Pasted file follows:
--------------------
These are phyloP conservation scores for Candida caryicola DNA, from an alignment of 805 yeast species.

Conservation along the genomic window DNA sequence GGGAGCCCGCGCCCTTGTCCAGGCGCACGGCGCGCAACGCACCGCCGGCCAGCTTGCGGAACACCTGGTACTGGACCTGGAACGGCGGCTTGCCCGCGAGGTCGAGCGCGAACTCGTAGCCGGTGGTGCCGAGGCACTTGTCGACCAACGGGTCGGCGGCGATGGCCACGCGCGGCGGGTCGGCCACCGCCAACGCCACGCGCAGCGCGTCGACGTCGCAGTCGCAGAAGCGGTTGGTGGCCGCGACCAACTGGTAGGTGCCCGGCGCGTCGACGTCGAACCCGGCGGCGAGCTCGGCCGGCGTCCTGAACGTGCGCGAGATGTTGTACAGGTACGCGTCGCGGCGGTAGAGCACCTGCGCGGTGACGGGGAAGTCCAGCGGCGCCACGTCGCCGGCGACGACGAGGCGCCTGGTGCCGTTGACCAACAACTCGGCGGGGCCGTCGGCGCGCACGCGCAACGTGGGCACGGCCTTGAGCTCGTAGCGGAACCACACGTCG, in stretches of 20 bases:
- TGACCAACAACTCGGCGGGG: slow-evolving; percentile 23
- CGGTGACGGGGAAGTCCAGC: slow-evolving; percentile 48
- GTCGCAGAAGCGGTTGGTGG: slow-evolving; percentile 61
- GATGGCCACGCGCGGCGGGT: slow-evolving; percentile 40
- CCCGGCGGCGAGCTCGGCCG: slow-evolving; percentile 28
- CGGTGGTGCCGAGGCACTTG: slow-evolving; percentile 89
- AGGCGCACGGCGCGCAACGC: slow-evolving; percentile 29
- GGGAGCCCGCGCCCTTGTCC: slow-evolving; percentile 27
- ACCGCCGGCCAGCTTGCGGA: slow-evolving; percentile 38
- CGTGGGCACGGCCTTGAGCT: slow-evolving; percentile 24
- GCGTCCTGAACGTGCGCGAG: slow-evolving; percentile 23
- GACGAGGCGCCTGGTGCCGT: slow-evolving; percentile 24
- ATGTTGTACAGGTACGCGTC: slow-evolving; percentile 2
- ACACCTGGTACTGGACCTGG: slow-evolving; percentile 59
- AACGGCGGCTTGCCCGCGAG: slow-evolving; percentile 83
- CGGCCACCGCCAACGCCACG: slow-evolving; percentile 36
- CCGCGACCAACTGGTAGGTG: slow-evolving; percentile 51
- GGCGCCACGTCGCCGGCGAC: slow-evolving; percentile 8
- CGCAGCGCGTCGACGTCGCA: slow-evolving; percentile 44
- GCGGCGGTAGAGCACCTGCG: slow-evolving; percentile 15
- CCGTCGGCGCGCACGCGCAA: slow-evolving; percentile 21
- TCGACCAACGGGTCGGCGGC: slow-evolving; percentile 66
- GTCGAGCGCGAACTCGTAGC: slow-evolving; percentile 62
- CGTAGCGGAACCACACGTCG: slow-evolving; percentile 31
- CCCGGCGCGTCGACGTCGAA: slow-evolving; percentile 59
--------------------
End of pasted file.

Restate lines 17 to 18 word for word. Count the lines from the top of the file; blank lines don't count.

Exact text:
- AACGGCGGCTTGCCCGCGAG: slow-evolving; percentile 83
- CGGCCACCGCCAACGCCACG: slow-evolving; percentile 36